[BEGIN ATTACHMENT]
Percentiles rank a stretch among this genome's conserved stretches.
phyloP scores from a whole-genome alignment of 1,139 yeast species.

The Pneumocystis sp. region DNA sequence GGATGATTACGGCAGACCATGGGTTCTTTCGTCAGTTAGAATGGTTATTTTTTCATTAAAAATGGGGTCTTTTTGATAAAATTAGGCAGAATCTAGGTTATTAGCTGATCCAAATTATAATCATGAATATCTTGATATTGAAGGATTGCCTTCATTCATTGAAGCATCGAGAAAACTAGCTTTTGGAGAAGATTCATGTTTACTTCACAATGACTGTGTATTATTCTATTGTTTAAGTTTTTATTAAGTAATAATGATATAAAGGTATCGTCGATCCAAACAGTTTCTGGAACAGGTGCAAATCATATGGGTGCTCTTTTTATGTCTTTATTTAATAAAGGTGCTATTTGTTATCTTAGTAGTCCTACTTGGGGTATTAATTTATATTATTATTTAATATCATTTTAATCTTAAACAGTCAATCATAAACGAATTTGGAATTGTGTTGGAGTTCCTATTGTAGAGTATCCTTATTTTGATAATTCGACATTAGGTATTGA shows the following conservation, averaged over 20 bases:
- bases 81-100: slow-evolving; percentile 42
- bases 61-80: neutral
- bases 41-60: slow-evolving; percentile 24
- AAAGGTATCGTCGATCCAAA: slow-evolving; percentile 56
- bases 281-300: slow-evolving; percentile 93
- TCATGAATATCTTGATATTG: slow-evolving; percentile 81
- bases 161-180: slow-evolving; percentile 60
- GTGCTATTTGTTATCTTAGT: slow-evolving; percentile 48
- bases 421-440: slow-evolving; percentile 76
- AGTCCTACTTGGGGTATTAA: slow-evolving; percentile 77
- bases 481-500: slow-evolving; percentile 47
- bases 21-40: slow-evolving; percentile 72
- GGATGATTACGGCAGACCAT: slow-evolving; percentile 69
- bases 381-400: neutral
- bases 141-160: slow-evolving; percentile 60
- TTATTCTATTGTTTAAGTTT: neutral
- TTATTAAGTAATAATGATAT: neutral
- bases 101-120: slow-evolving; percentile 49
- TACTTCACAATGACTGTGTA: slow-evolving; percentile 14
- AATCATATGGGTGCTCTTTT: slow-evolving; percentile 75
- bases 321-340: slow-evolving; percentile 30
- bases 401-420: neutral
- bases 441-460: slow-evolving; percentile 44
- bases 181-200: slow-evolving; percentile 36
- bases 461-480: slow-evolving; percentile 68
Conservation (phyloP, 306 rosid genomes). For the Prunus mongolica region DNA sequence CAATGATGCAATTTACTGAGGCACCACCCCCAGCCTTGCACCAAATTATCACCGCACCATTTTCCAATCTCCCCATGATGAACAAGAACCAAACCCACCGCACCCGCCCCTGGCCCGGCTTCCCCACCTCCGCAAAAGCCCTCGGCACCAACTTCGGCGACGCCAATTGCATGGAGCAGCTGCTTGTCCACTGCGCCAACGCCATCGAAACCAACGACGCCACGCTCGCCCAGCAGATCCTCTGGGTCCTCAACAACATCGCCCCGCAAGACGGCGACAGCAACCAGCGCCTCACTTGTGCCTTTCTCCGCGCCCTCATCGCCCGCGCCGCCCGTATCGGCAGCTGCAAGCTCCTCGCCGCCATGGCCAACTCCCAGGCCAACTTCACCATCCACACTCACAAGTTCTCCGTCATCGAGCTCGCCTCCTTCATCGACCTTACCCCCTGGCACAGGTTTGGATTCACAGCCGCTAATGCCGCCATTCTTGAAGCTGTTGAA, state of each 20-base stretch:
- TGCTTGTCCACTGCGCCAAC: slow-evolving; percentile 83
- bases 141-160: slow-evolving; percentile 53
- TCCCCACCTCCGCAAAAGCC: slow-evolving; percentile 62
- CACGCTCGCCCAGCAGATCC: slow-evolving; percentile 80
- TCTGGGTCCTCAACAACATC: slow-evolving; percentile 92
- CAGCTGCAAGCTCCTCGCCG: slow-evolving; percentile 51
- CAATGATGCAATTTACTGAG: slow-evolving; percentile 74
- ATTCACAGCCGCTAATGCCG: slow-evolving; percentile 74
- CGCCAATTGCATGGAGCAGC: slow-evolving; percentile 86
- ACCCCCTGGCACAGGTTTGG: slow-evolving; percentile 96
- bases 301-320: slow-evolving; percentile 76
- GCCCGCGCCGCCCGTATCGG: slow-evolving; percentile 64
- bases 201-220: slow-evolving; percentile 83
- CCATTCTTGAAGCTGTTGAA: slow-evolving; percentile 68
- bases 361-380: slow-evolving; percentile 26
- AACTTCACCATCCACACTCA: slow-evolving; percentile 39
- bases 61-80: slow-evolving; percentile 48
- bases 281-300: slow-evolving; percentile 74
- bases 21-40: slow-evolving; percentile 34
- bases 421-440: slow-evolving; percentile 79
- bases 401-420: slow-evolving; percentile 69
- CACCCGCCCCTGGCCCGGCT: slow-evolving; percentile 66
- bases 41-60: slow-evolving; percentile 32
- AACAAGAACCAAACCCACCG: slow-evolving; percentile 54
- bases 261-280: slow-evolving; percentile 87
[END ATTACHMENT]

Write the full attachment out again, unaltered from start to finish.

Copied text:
Percentiles rank a stretch among this genome's conserved stretches.
phyloP scores from a whole-genome alignment of 1,139 yeast species.

The Pneumocystis sp. region DNA sequence GGATGATTACGGCAGACCATGGGTTCTTTCGTCAGTTAGAATGGTTATTTTTTCATTAAAAATGGGGTCTTTTTGATAAAATTAGGCAGAATCTAGGTTATTAGCTGATCCAAATTATAATCATGAATATCTTGATATTGAAGGATTGCCTTCATTCATTGAAGCATCGAGAAAACTAGCTTTTGGAGAAGATTCATGTTTACTTCACAATGACTGTGTATTATTCTATTGTTTAAGTTTTTATTAAGTAATAATGATATAAAGGTATCGTCGATCCAAACAGTTTCTGGAACAGGTGCAAATCATATGGGTGCTCTTTTTATGTCTTTATTTAATAAAGGTGCTATTTGTTATCTTAGTAGTCCTACTTGGGGTATTAATTTATATTATTATTTAATATCATTTTAATCTTAAACAGTCAATCATAAACGAATTTGGAATTGTGTTGGAGTTCCTATTGTAGAGTATCCTTATTTTGATAATTCGACATTAGGTATTGA shows the following conservation, averaged over 20 bases:
- bases 81-100: slow-evolving; percentile 42
- bases 61-80: neutral
- bases 41-60: slow-evolving; percentile 24
- AAAGGTATCGTCGATCCAAA: slow-evolving; percentile 56
- bases 281-300: slow-evolving; percentile 93
- TCATGAATATCTTGATATTG: slow-evolving; percentile 81
- bases 161-180: slow-evolving; percentile 60
- GTGCTATTTGTTATCTTAGT: slow-evolving; percentile 48
- bases 421-440: slow-evolving; percentile 76
- AGTCCTACTTGGGGTATTAA: slow-evolving; percentile 77
- bases 481-500: slow-evolving; percentile 47
- bases 21-40: slow-evolving; percentile 72
- GGATGATTACGGCAGACCAT: slow-evolving; percentile 69
- bases 381-400: neutral
- bases 141-160: slow-evolving; percentile 60
- TTATTCTATTGTTTAAGTTT: neutral
- TTATTAAGTAATAATGATAT: neutral
- bases 101-120: slow-evolving; percentile 49
- TACTTCACAATGACTGTGTA: slow-evolving; percentile 14
- AATCATATGGGTGCTCTTTT: slow-evolving; percentile 75
- bases 321-340: slow-evolving; percentile 30
- bases 401-420: neutral
- bases 441-460: slow-evolving; percentile 44
- bases 181-200: slow-evolving; percentile 36
- bases 461-480: slow-evolving; percentile 68
Conservation (phyloP, 306 rosid genomes). For the Prunus mongolica region DNA sequence CAATGATGCAATTTACTGAGGCACCACCCCCAGCCTTGCACCAAATTATCACCGCACCATTTTCCAATCTCCCCATGATGAACAAGAACCAAACCCACCGCACCCGCCCCTGGCCCGGCTTCCCCACCTCCGCAAAAGCCCTCGGCACCAACTTCGGCGACGCCAATTGCATGGAGCAGCTGCTTGTCCACTGCGCCAACGCCATCGAAACCAACGACGCCACGCTCGCCCAGCAGATCCTCTGGGTCCTCAACAACATCGCCCCGCAAGACGGCGACAGCAACCAGCGCCTCACTTGTGCCTTTCTCCGCGCCCTCATCGCCCGCGCCGCCCGTATCGGCAGCTGCAAGCTCCTCGCCGCCATGGCCAACTCCCAGGCCAACTTCACCATCCACACTCACAAGTTCTCCGTCATCGAGCTCGCCTCCTTCATCGACCTTACCCCCTGGCACAGGTTTGGATTCACAGCCGCTAATGCCGCCATTCTTGAAGCTGTTGAA, state of each 20-base stretch:
- TGCTTGTCCACTGCGCCAAC: slow-evolving; percentile 83
- bases 141-160: slow-evolving; percentile 53
- TCCCCACCTCCGCAAAAGCC: slow-evolving; percentile 62
- CACGCTCGCCCAGCAGATCC: slow-evolving; percentile 80
- TCTGGGTCCTCAACAACATC: slow-evolving; percentile 92
- CAGCTGCAAGCTCCTCGCCG: slow-evolving; percentile 51
- CAATGATGCAATTTACTGAG: slow-evolving; percentile 74
- ATTCACAGCCGCTAATGCCG: slow-evolving; percentile 74
- CGCCAATTGCATGGAGCAGC: slow-evolving; percentile 86
- ACCCCCTGGCACAGGTTTGG: slow-evolving; percentile 96
- bases 301-320: slow-evolving; percentile 76
- GCCCGCGCCGCCCGTATCGG: slow-evolving; percentile 64
- bases 201-220: slow-evolving; percentile 83
- CCATTCTTGAAGCTGTTGAA: slow-evolving; percentile 68
- bases 361-380: slow-evolving; percentile 26
- AACTTCACCATCCACACTCA: slow-evolving; percentile 39
- bases 61-80: slow-evolving; percentile 48
- bases 281-300: slow-evolving; percentile 74
- bases 21-40: slow-evolving; percentile 34
- bases 421-440: slow-evolving; percentile 79
- bases 401-420: slow-evolving; percentile 69
- CACCCGCCCCTGGCCCGGCT: slow-evolving; percentile 66
- bases 41-60: slow-evolving; percentile 32
- AACAAGAACCAAACCCACCG: slow-evolving; percentile 54
- bases 261-280: slow-evolving; percentile 87